After a decade of teaching Fluid Mechanics, one would think a professor with a well-functioning course would be content to continue the instructional routine. Not Alex Horner-Devine.
Horner-Devine, associate professor of hydrology and hydrodynamics, wanted to experiment with altering the delivery of his CEE 347 Fluid Mechanics class, bringing a portion online and incorporating new tools inside and out of the classroom.
Called “flipping a class,” the core idea is to invert the traditional instructional approach: lectures and material that used to be covered during lecture are now accessed at home via video in advance of class. Students then use class time to perform learning activities and engage in collaborative learning.
There are many ways to flip a class, and Horner-Devine chose what he called a “partial” flip. Taking specific aim at derivations, he sought to improve the delivery and understanding of applications and consequences by providing derivations in a pre-recorded video. Students watched the video the day prior to class and completed a straightforward comprehension quiz attached to the video. Lecture then began with “clicker-style” questions, answered by mobile device, to test students’ understanding of the material.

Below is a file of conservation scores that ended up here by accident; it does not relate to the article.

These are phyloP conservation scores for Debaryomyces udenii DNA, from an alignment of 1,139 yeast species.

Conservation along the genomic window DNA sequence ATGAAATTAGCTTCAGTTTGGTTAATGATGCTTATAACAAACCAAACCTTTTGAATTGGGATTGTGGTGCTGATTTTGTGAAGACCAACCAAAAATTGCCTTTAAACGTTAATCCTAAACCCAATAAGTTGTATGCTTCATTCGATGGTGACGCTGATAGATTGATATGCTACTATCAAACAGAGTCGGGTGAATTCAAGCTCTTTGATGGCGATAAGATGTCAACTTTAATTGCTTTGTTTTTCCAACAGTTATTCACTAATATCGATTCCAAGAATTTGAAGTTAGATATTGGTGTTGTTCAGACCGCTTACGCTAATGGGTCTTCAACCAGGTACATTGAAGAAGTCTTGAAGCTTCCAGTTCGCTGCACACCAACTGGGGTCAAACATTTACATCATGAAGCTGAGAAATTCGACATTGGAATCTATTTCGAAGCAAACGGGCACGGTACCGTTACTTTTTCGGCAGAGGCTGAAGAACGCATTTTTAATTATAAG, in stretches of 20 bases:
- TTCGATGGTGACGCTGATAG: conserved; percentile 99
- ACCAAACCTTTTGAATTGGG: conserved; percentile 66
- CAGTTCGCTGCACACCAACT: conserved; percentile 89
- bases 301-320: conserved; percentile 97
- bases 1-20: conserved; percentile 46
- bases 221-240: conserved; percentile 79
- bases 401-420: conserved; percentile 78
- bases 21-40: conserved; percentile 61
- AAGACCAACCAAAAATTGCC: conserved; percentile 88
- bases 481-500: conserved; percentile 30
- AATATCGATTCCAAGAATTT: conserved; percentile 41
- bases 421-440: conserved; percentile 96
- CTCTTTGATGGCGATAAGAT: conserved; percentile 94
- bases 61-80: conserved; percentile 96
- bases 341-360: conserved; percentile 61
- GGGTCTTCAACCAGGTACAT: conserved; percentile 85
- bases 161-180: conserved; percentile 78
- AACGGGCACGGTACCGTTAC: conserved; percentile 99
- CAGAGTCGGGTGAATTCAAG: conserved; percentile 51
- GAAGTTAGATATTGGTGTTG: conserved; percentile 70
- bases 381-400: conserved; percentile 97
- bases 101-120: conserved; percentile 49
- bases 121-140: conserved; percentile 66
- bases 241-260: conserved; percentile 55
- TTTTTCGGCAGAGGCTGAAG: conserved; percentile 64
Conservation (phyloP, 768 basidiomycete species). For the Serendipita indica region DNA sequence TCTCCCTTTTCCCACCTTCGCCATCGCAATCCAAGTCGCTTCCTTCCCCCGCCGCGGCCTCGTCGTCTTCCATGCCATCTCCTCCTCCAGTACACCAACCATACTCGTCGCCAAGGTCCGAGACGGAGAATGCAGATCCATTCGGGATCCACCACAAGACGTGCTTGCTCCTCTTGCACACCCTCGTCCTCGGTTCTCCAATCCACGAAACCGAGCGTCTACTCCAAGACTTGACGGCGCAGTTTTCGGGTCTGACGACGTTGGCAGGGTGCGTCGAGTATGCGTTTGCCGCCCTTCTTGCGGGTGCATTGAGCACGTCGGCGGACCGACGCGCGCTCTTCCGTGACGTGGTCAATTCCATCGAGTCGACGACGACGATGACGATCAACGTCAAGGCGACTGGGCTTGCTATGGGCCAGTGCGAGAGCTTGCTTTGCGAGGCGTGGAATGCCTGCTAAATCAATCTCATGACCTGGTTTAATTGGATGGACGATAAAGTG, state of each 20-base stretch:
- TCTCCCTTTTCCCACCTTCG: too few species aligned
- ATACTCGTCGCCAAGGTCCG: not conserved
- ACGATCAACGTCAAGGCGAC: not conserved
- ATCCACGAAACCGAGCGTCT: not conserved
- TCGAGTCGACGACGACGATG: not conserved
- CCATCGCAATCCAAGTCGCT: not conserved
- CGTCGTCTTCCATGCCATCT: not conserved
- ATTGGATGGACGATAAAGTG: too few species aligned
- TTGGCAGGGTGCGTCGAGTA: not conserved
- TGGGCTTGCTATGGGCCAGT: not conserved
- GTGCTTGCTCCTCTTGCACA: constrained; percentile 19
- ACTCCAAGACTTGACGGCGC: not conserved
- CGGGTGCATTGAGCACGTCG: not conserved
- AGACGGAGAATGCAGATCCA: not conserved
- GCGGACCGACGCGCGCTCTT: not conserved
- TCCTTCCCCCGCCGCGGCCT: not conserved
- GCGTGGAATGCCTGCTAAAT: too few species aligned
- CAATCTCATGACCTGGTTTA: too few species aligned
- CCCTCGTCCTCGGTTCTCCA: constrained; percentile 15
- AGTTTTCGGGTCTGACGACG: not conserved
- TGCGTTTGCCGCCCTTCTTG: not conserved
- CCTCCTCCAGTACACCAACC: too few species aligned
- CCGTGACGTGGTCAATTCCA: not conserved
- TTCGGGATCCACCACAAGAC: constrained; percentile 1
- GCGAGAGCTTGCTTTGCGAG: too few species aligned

The clicker questions were eye-opening for both Horner-Devine and the students. With the whole class now participating beyond the usual vocal minority, not only can the instructor better gauge the class’ comprehension, but students can now see their understanding.
“When the results are displayed the students get immediate feedback about whether they understood key concepts and also whether the rest of the class did,” said Horner-Devine. “That is a greater motivation to make sure you get the story straight.”
Working in pairs, the questions also allowed for peer learning and a greater level of fun and engagement. Horner-Devine even threw in some Seahawks-related questions during this winter quarter class.
Horner-Devine found the outcome far more successful than he anticipated.
“Students were much more curious about the details of the derivations and engaged in the subsequent discussion of the derivations than in previous years,” said Horner-Devine. “Letting students digest the derivations on their own time and decoupling that process from our discussion in lecture meant that the discussion wasn’t bogged down by the necessary drudgery of the mathematical derivation.”